History of language is often history of botanical discoveries, history of botanical discoveries is often history of culture. This is exactly what I took this picture in Granada for. Peppers -often hot fruit of the plant genus Capsicum, have the same name as pepper, from family Piperaceae, one of the spices mostly used. Pepper (spice) has been extremely valued since ancient times, those who were able to import pepper from India made fortune.
At that time Jeronimos Monastery in Lisbon was built on 5% taxation of pepper trade in Portugal, holding main importing sea routes to India . No doubt Christopher Columbus was happy discovering ” India” and spicy plant from genus Capsicum he wrongly named pepper, in false belief it was a relative of pepper, the spice. Spain was the first European country to welcome peppers and peppers remained till today popular element in Spanish cuisine. The wrong name ”peppers” is still in use.
But,all together, look again at the Granada balcony with peppers and you might see Ferdinand II of Aragon and Isabela I of Castille conquering Granada from Muslims and Cristobal Colon asking them to support his journey at the same time! Luckily enough, financially broken Spanish monarchs made some shifts among different royal accounts to support Christobal Colon searching better connections with India , mainly for spice trade.Can you see Christobal presenting peppers to Isabella?
Or have another look to see Christobal from next street inviting his friends for some traditional Spanish dishes with peppers he had dried on his balcony!
”Life is good !” was all I was saying to myself at mornings of last week. Where the slope of the narrow street from Albaicin starts to show you blue blue sky behind the opuntias of Monte Croce, where white painted narrow houses open their windows to mirror Alhambra and where a small dog climbed a roof to see visitors better, there are big ornamental black iron doors. Each morning, for almost a week, I rang the bell at these doors. Working with colleagues on two different projects we met in Granada this time and behind these black doors , at University of Granada’s Carmen de la Victoria, was where we worked each day.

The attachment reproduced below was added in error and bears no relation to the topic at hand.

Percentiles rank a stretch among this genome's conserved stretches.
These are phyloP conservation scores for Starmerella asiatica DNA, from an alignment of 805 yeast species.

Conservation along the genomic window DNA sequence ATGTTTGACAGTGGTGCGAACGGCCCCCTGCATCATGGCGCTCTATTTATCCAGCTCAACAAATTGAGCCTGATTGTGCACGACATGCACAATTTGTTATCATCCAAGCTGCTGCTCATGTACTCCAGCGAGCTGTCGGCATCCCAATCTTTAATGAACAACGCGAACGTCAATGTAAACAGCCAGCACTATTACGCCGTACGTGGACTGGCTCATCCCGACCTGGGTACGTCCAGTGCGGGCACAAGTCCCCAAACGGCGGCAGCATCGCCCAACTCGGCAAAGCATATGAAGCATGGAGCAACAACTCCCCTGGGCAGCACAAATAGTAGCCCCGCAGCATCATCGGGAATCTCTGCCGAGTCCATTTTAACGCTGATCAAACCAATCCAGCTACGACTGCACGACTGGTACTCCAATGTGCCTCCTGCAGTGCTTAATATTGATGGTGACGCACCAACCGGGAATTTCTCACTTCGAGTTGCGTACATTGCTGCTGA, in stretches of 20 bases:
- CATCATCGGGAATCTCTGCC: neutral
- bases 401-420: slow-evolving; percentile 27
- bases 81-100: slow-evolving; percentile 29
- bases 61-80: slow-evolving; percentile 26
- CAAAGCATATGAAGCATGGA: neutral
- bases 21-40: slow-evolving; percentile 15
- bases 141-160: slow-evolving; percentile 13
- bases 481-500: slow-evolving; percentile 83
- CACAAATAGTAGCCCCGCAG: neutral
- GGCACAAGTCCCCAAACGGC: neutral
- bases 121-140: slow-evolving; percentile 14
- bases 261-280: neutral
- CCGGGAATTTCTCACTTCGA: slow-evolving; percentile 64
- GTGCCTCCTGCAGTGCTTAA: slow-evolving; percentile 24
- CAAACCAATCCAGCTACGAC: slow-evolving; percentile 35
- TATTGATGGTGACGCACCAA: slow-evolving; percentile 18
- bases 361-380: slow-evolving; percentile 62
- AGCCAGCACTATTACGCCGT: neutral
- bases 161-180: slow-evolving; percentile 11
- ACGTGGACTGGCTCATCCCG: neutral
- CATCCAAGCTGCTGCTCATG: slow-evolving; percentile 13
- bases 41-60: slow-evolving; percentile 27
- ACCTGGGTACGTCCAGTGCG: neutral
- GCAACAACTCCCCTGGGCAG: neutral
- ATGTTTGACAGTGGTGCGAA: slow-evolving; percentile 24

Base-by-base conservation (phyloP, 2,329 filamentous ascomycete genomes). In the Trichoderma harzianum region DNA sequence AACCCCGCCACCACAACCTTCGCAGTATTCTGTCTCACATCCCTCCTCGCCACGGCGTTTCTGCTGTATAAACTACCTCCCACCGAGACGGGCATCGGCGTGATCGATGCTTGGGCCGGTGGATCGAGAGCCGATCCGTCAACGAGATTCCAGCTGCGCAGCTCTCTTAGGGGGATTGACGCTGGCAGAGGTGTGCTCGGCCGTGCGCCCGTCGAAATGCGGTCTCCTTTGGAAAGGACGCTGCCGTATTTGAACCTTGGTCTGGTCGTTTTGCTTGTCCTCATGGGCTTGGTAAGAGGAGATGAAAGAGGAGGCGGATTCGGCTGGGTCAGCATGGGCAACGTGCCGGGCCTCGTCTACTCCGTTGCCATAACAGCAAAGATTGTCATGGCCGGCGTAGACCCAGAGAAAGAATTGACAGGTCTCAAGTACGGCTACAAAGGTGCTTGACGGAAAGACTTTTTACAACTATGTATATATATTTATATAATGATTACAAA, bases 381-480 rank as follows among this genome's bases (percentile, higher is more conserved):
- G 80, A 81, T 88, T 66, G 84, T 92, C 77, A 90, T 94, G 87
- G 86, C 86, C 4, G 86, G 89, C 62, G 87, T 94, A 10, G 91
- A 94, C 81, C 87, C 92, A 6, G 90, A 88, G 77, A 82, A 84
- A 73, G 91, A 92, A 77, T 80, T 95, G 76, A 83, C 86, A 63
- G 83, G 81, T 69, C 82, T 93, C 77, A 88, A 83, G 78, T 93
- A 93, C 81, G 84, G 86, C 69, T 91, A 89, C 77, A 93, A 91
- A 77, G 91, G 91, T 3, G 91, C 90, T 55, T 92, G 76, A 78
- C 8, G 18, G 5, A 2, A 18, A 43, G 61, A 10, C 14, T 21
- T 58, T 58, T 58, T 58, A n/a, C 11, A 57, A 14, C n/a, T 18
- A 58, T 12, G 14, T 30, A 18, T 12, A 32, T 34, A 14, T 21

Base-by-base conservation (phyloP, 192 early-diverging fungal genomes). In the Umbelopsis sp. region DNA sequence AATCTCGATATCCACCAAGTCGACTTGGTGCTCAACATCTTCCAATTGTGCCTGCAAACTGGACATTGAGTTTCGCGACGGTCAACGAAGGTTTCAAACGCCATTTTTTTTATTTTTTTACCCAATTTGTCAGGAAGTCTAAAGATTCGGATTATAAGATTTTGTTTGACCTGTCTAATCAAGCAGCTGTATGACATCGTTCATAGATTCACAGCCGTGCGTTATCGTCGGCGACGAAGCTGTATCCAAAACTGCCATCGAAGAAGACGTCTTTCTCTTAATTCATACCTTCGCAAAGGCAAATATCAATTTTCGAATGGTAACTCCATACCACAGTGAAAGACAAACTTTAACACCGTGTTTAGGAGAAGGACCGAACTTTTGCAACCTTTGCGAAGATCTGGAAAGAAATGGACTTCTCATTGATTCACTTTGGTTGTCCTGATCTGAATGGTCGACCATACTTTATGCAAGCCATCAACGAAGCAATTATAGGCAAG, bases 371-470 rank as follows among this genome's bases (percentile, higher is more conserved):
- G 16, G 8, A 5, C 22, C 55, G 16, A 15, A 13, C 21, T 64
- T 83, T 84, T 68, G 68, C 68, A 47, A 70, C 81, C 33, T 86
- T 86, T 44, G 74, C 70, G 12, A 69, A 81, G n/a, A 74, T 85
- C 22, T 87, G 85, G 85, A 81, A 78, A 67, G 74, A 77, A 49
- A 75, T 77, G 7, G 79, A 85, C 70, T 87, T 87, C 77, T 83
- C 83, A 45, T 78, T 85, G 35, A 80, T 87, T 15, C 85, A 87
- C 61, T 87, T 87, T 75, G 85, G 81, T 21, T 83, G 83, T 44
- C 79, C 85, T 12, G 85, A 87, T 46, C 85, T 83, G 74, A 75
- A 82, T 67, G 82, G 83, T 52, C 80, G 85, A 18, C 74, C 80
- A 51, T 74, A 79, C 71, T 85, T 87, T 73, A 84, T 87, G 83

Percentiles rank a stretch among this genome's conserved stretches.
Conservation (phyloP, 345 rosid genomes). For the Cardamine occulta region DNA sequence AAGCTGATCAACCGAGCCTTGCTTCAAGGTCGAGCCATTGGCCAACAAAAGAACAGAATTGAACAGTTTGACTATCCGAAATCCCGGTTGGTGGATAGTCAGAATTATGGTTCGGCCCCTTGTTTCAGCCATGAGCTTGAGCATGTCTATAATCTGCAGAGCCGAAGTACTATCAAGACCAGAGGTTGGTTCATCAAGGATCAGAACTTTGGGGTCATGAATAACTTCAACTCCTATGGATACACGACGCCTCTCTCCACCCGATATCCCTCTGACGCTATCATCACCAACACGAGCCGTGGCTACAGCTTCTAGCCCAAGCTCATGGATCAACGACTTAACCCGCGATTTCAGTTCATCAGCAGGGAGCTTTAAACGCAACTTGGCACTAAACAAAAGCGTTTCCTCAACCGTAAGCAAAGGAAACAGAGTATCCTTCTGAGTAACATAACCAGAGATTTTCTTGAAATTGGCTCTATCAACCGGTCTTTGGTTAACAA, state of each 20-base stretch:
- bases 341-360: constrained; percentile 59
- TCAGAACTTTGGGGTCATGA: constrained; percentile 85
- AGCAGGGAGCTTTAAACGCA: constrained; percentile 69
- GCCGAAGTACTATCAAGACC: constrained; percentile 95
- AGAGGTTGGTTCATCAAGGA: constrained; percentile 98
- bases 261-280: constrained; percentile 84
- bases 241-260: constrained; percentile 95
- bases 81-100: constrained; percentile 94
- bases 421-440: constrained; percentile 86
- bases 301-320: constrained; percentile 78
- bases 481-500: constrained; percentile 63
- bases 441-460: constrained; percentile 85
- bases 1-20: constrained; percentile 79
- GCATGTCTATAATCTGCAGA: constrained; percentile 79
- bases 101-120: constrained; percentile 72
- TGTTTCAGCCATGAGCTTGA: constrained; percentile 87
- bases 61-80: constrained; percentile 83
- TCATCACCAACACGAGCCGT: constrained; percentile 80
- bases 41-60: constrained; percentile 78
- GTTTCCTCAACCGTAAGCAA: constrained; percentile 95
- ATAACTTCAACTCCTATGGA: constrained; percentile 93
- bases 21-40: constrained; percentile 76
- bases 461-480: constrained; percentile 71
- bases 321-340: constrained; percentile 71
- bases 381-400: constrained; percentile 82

Carmen de la Victoria doesn’t mean victorious lady Carmen as one could wrongly assume, but means Victoria’s house. Only in Granada CARMEN means a house with a garden. Carmens are typical for Albaicin district of Granada, where Arabs had set first gardens around the houses, behind the walls, in medieval times. Now these gardens are being reconstructed, they are traditionally gardens with many smaller terraces, with different water motifs, with various decorative elements, with palms and oranges, mirth, pomegranates and apricots, one of best valued elements is view of Alhambra. Carmen de la Victoria garden is Eden of its own, sweet smell of unknown flowers embraces visitors and reminds them of times past centuries ago, Alhambra at the other hill seems as a picture inviting the guests to step into the book of Arab legends….. where each morning a lady rings a door bell to enter the pitoresque garden……